Twenty-Four Anti-Torture Activists Acquitted

Breaking: Twenty-Four Anti-Torture Activists Acquitted in Trial for Protest at the US Capitol Calling for Guantanamo’s Closure and the Investigation of Deaths at the Prison.


On Monday, June 14, twenty-four activists with Witness Against Torture were acquitted in Washington, D.C. Superior Court of charges of “unlawful entry with disorderly conduct.” The charges stemmed from demonstrations at the US Capitol on January 21,2010 – the date by which President Obama had promised the closure of the Guantanamo detention camp.

“With his decision, the judge validated the effort of the demonstrators to condemn the ongoing crime of indefinite detention at Guantanamo,” says Bill Quigley, legal adviser to the defendants and the Legal Director of the Center for Constitutional Rights.

“Our acquittal is a victory for free speech and for the right of Americans to stand up for those falsely imprisoned and abused at Guantanamo,” says Ellen Graves, one of the defendants. “We tried to shine a light on the unconstitutional policies of the Bush and now the Obama administrations. That light shone brightly today.”

“We will use our freedom to continue to work for the day when Guantanamo is closed and those who designed and carried out torture policies are held to account,” says defendant Paul Thorson.

On January 21, activists dressed as Guantanamo prisoners were arrested on the steps of the Capitol holding banners reading “Broken Promises,Broken Laws, Broken Lives.” Inside the Capitol Rotunda, at the location where deceased presidents lie in state, fourteen activists were arrested performing a memorial service for three men who died at Guantanamo in 2006. Initially reported as suicides, the deaths may have been – as recent evidence suggests – the result of the men being tortured to death (see [the other] Scott Horton, “Murders at Guantanamo, March, 2010, Harper’s).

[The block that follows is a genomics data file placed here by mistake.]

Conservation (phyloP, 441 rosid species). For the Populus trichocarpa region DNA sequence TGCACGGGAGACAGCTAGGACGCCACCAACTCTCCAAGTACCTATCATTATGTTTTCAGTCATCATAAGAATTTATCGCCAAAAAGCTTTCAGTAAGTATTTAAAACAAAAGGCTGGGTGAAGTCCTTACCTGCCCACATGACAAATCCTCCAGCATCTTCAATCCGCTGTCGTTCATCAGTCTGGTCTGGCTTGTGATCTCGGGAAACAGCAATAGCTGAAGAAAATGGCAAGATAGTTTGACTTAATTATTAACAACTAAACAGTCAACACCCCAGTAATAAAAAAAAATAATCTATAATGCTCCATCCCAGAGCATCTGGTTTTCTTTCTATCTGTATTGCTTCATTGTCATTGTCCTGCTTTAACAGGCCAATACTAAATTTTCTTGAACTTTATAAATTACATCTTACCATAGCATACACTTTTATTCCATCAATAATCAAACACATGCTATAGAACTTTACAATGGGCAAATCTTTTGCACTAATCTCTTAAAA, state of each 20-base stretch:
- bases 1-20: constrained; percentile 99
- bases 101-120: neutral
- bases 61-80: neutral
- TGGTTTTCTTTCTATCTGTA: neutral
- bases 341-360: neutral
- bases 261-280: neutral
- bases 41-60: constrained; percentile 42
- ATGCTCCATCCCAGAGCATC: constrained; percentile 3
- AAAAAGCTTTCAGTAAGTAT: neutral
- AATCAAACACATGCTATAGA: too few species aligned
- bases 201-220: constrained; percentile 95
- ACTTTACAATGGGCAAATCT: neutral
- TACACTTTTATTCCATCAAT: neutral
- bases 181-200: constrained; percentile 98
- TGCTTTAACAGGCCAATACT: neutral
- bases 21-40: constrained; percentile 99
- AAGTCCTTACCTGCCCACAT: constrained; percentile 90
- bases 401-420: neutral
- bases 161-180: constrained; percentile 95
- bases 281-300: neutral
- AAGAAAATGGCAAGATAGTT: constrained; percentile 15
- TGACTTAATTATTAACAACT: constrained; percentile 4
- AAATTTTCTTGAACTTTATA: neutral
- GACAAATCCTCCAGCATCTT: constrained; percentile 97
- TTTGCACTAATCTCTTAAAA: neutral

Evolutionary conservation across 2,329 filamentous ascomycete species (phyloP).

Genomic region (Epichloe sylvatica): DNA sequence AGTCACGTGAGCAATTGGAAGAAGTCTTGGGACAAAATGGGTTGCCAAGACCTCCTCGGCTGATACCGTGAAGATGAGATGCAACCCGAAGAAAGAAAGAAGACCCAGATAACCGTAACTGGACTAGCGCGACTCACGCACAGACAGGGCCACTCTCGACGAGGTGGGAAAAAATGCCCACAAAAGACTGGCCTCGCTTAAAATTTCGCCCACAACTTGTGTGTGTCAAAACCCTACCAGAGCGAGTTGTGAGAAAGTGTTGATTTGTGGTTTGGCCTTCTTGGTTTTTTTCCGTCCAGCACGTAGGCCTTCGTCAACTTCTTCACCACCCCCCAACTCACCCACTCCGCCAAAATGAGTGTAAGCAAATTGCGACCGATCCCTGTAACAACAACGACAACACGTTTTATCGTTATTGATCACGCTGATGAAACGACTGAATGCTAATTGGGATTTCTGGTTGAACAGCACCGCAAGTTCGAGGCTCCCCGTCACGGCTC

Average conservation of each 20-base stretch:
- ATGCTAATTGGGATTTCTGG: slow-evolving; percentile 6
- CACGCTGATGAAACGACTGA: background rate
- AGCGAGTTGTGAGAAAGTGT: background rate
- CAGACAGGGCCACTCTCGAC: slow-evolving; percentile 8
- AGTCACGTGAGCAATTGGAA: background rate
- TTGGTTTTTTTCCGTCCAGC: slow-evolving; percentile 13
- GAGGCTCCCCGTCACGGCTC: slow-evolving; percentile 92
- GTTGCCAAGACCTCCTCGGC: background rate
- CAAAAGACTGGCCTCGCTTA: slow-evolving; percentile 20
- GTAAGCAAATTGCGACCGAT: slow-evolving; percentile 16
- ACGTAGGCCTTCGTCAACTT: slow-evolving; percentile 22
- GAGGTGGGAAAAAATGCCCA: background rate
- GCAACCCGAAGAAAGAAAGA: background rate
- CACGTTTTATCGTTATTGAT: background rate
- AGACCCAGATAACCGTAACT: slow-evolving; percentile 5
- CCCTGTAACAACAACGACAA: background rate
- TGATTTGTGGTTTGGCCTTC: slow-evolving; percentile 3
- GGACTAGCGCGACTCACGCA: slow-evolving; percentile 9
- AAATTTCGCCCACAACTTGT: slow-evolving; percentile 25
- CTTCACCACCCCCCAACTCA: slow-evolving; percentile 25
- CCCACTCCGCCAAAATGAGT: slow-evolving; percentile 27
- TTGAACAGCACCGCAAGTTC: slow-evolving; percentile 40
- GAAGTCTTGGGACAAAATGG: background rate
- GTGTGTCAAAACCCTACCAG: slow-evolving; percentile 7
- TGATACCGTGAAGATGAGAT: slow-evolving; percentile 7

Guantanamo ‘Suicides’ on Fox

Click play to see the heroic anti-torture human rights lawyer, Columbia law professor and Harper’s magazine journalist The Other Scott Horton (no relation) discuss the case of “The Guantanamo ‘Suicides’” on Freedom Watch with Andrew Napolitano

The Guantanamo ‘Suicides’

Australian radio interview with Horton and witness Hickman:

Seton Hall report

Six Questions for Dr. Michael Baden: The Guantánamo autopsies

Six Questions for Rachid Mesli: The missing throats

The Official Response Begins

DOD Contradicts DOD: Seton Hall responds

Time for a Special Prosecutor

A Marine Biologist Scopes Out “Camp No”

Court Dismisses Suit Over Gitmo Deaths

Cross-posted at Stress.

Andy Worthington brings us “Habeas Week”

Andy Worthington, an absolutely tireless seeker of the truth as it pertains to the continuing U.S detention of terror suspects abroad, has decided the mainstream news has done such a pathetic job at covering what could be one of the most important national security issues of the decade, that he’s putting up a tutorial for the rest of us who give a damn:

In an attempt to raise awareness of the importance of the rulings being made in US courts on the habeas corpus petitions of the prisoners held at Guantánamo (as authorized by a significant Supreme Court ruling in June 2008), I’m devoting most of my work this week to articles covering the 47 cases decided to date (34 of which have been won by the prisoners), as a series entitled, “Guantánamo Habeas Week.”

The amazing thing is that 34 out of 47 prisoners — that’s 72 percent — have contested their detentions by the federal government in court and won. According to Worthington, their cases were bolstered by the fact that much of the evidence against them was so flimsy:   “primarily, confessions extracted through the torture or coercion of the prisoners themselves, or through the torture, coercion or bribery of other prisoners, either in Guantánamo, the CIA’s secret prisons, or proxy prisons run on behalf of the CIA in other countries,” Worthington writes.